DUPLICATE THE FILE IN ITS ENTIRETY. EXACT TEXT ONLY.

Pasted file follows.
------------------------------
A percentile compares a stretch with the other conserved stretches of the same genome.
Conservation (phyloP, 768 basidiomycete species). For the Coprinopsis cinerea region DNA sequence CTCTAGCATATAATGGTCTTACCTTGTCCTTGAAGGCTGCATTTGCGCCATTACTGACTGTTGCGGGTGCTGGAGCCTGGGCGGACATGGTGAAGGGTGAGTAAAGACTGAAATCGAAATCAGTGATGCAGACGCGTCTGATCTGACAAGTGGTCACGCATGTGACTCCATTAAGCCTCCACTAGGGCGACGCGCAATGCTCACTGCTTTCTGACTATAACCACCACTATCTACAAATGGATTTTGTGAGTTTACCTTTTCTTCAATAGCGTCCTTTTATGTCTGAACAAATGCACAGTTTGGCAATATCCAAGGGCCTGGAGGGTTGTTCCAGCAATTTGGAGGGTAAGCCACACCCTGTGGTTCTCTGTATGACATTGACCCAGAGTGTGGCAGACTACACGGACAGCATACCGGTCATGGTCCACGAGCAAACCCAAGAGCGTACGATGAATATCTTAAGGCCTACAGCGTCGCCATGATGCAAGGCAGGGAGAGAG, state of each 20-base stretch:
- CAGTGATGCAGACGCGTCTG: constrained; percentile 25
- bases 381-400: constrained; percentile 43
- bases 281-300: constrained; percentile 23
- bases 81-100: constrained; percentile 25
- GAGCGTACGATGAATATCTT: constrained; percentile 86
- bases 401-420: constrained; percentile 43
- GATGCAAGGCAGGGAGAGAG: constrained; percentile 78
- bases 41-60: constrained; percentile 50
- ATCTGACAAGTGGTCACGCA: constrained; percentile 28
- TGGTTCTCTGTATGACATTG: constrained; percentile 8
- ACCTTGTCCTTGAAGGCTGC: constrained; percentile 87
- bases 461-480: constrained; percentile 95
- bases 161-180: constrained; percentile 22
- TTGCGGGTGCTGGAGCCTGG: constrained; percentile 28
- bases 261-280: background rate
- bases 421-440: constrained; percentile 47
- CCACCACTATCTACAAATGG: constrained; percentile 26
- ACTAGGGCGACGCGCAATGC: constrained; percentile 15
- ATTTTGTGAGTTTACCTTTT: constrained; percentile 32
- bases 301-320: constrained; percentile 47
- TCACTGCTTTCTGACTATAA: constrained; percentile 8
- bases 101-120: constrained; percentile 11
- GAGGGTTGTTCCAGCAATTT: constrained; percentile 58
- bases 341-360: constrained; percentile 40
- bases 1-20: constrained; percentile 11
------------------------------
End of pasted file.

A percentile compares a stretch with the other conserved stretches of the same genome.
Conservation (phyloP, 768 basidiomycete species). For the Coprinopsis cinerea region DNA sequence CTCTAGCATATAATGGTCTTACCTTGTCCTTGAAGGCTGCATTTGCGCCATTACTGACTGTTGCGGGTGCTGGAGCCTGGGCGGACATGGTGAAGGGTGAGTAAAGACTGAAATCGAAATCAGTGATGCAGACGCGTCTGATCTGACAAGTGGTCACGCATGTGACTCCATTAAGCCTCCACTAGGGCGACGCGCAATGCTCACTGCTTTCTGACTATAACCACCACTATCTACAAATGGATTTTGTGAGTTTACCTTTTCTTCAATAGCGTCCTTTTATGTCTGAACAAATGCACAGTTTGGCAATATCCAAGGGCCTGGAGGGTTGTTCCAGCAATTTGGAGGGTAAGCCACACCCTGTGGTTCTCTGTATGACATTGACCCAGAGTGTGGCAGACTACACGGACAGCATACCGGTCATGGTCCACGAGCAAACCCAAGAGCGTACGATGAATATCTTAAGGCCTACAGCGTCGCCATGATGCAAGGCAGGGAGAGAG, state of each 20-base stretch:
- CAGTGATGCAGACGCGTCTG: constrained; percentile 25
- bases 381-400: constrained; percentile 43
- bases 281-300: constrained; percentile 23
- bases 81-100: constrained; percentile 25
- GAGCGTACGATGAATATCTT: constrained; percentile 86
- bases 401-420: constrained; percentile 43
- GATGCAAGGCAGGGAGAGAG: constrained; percentile 78
- bases 41-60: constrained; percentile 50
- ATCTGACAAGTGGTCACGCA: constrained; percentile 28
- TGGTTCTCTGTATGACATTG: constrained; percentile 8
- ACCTTGTCCTTGAAGGCTGC: constrained; percentile 87
- bases 461-480: constrained; percentile 95
- bases 161-180: constrained; percentile 22
- TTGCGGGTGCTGGAGCCTGG: constrained; percentile 28
- bases 261-280: background rate
- bases 421-440: constrained; percentile 47
- CCACCACTATCTACAAATGG: constrained; percentile 26
- ACTAGGGCGACGCGCAATGC: constrained; percentile 15
- ATTTTGTGAGTTTACCTTTT: constrained; percentile 32
- bases 301-320: constrained; percentile 47
- TCACTGCTTTCTGACTATAA: constrained; percentile 8
- bases 101-120: constrained; percentile 11
- GAGGGTTGTTCCAGCAATTT: constrained; percentile 58
- bases 341-360: constrained; percentile 40
- bases 1-20: constrained; percentile 11